Lesson Objectives
• Demonstrate a basic understanding of sets
• Learn how to build a Venn Diagram
• Learn how to find the complement of a set
• Learn how to find the intersection of two or more sets
• Learn how to find the union of two or more sets
• Learn how to identify disjoint sets

## Sets - How to Draw a Venn Diagram

In our last lesson, we learned the basics of sets. In this lesson, we will expand on our current knowledge of sets and learn some additional information. Let's begin by showing how to draw a Venn Diagram. The Venn Diagram is a way to visually represent the relationship between two or more sets. Recall that U is generally used to represent the universal set. This is the set that contains all elements under consideration. For example, if we had a set P, which contained all U.S. Presidents born in the state of California, it would contain one element:
P = {Richard Nixon}
In this case, since we are discussing U.S. Presidents, the universal set U, would contain all U.S. Presidents. As of 2019:
U = {George Washington, John Adams, ... Barack Obama, Donald Trump}
Of course, set P and set U would change over time. To draw a Venn Diagram, we start by drawing a rectangle. The rectangle represents the universal set. All other sets are drawn as regions within the rectangle. Let's look at an example.
U = {1, 2, 3, 4, 5, 6, 7}
A = {2, 3, 4}
B = {4, 5, 6} From the Venn Diagram, we can immediately see that both set A and set B are subsets of U.
A ⊂ U (A is a subset of set U)
B ⊂ U (B is a subset of set U)

### Complement of a Set

Let's suppose we continue with our same example from above:
U = {1, 2, 3, 4, 5, 6, 7}
A = {2, 3, 4}
B = {4, 5, 6}
The complement of set A, which is denoted as:
A' or Ac
contains all elements of U that are not in set A.
A' = {1, 5, 6, 7}
The elements 1, 5, 6, and 7 are not in set A but are in set U. These are the elements of A' or the complement of set A.
B' = {1, 2, 3, 7}
The elements 1, 2, 3, and 7 are not in set B but are in set U. These are the elements of B' or the complement of set B.
Visually, if we want A', we can look at our Venn diagram in the region outside of set A: To make it easier to see, we have shown set A with a white background and everything outside of set A with a yellow background. It is easy to see, that the elements 1, 5, 6, and 7, belong to the set that is the complement of set A.

### Intersection of Two Sets

The intersection of two sets is a set that contains all elements that are common to both sets.
Intersection Symbol: "∩" (placed between two set names or two sets)
If we stay with our above example:
U = {1, 2, 3, 4, 5, 6, 7}
A = {2, 3, 4}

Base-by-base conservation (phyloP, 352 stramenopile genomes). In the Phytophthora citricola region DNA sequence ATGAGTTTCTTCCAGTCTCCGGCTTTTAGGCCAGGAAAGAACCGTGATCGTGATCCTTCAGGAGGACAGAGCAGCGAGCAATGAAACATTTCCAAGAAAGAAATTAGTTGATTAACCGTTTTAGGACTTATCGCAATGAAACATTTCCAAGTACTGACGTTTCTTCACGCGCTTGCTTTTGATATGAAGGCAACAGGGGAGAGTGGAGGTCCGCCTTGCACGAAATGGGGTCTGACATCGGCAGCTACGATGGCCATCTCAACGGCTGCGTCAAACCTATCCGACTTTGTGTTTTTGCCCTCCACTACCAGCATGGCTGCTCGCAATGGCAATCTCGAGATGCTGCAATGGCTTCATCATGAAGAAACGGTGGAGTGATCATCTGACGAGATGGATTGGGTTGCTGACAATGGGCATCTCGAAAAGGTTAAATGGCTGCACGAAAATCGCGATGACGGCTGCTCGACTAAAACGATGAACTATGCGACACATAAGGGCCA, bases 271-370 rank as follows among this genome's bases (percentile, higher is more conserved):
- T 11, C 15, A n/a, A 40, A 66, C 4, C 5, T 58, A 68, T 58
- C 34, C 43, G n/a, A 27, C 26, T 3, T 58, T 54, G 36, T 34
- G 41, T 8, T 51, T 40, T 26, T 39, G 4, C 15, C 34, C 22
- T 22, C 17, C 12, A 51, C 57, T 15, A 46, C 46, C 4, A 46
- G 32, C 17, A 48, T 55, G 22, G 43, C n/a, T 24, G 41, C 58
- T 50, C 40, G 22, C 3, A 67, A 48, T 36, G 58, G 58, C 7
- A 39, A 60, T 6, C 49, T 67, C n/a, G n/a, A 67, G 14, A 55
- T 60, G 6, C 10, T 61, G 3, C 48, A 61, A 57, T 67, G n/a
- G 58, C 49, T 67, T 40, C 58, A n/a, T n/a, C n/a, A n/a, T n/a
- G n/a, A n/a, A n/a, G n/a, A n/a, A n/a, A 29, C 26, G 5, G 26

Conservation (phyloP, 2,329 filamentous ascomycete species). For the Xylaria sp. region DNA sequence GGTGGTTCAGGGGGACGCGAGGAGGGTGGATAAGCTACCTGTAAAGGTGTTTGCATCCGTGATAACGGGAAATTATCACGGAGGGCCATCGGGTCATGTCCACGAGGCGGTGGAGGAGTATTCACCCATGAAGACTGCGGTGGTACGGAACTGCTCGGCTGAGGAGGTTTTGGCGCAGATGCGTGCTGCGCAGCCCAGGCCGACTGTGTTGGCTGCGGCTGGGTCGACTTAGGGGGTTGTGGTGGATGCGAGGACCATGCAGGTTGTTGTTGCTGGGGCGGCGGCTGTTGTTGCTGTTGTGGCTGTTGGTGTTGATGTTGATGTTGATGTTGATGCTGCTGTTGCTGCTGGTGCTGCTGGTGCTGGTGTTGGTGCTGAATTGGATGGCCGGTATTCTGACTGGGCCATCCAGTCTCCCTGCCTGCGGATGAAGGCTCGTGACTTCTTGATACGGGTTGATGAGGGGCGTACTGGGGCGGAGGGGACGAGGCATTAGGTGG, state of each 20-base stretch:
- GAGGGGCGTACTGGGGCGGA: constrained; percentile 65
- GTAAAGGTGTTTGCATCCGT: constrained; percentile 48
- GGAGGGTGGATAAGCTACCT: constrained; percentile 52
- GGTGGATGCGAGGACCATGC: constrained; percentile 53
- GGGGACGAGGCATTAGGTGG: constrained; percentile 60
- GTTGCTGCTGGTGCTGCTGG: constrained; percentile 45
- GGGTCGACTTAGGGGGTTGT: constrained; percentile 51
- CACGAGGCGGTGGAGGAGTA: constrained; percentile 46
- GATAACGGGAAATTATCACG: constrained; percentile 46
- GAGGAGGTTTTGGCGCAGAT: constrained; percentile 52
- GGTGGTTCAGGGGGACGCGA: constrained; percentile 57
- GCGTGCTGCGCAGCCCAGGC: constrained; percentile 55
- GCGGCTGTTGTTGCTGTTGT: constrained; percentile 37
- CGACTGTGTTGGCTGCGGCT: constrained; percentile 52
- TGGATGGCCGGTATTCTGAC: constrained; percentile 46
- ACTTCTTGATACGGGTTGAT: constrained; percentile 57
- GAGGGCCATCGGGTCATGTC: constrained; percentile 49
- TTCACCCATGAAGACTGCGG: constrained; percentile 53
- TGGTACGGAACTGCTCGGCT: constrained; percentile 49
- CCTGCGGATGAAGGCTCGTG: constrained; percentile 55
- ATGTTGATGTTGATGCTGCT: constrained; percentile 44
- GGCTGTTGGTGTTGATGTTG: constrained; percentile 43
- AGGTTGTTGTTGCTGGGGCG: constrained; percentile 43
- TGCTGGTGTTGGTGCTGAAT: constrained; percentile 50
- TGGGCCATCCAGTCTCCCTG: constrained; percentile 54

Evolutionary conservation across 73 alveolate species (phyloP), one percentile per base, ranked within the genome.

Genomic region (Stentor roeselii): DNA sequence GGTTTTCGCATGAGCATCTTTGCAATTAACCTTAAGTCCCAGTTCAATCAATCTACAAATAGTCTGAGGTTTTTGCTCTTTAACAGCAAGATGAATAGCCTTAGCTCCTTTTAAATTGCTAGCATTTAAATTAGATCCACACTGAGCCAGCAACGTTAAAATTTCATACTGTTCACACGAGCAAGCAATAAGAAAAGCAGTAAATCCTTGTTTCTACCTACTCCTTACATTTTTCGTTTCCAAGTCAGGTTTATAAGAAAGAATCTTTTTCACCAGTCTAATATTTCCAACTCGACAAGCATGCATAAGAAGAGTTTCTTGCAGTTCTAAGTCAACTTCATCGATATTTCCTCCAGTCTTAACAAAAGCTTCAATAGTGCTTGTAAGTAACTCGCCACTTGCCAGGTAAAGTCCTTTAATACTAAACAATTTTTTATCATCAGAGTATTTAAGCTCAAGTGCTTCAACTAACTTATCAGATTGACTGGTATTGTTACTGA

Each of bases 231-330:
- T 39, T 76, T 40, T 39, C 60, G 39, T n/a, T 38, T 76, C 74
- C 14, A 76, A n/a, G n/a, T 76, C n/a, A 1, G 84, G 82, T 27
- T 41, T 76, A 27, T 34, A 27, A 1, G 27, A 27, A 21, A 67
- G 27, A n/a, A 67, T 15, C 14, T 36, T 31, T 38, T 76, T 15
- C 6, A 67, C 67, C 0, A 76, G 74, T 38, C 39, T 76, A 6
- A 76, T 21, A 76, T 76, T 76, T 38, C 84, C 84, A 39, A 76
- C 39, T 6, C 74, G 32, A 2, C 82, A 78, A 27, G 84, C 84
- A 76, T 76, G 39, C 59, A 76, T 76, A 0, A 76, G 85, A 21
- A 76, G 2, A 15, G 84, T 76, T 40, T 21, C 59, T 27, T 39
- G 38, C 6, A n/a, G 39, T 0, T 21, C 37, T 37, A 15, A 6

B = {4, 5, 6}
A ∩ B = {4}
The intersection of set A and set B is a set that contains one element, 4. This is the only element that is in both sets.
We can easily find the intersection of two sets using a Venn Diagram: The intersection of the two sets A and B is shown on the Venn Diagram as the area shaded yellow.

### Union of Two Sets

The union of two sets is a set which contains all elements of both sets. If the two sets share elements, each shared element is only listed once.
Union Symbol: "∪" (placed between two set names or two sets)
Again using our above example:
U = {1, 2, 3, 4, 5, 6, 7}
A = {2, 3, 4}
B = {4, 5, 6}
A ∪ B = {2, 3, 4, 5, 6}
To build this set, we list all elements of set A and then list all elements of set B that are not already listed. Notice how 4, which is an element that is a member of both sets is only listed once. We can easily find the union of two sets using a Venn Diagram: The union of the two sets A and B is shown on the Venn Diagram as the area shaded yellow.

### Disjoint Sets

When two sets have no elements in common, the sets are known as "disjoint" sets. Let's modify our example:
U = {1, 2, 3, 4, 5, 6, 7}
A = {1, 2, 3}
B = {4, 5, 6}
A ∩ B = ∅
In this scenario, A and B have no elements in common. They are disjoint sets. We can easily show this with a Venn Diagram: We can see from our Venn Diagram that there is no overlap between the two sets A and B. This visually tells us they are "disjoint" sets.
Example 1: Determine if each statement is true or false 1) Steven ∈ A
True, Steven is an element of set A
2) B ⊂ C
False, Set B is not a subset of set C
3) A' = {Carlee, Aya, Jim}
False, A' contains the elements: Jennifer, Beth, Carlee, Aya, and Jim
4) A ∩ B = ∅
True, A and B are disjoint sets.
5) A ∪ C = {Steven, Bob, Aya, Jim}
True, Set A contains the elements: Steven and Bob, while set C contains the elements: Aya and Jim
6) U = {Jennifer, Beth}
False, the universal set contains all elements under consideration (all elements in the rectangle).
U = {Jennifer, Beth, Steven, Bob, Carlee, Aya, Jim}
7) C' = {Jennifer, Beth, Steven, Bob, Carlee}
True, set C does not contain the elements: Jennifer, Beth, Steven, Bob, and Carlee.
8) B ∪ C = {Aya}
False, the union of sets B and C is a set that contains three elements: Carlee, Aya, and Jim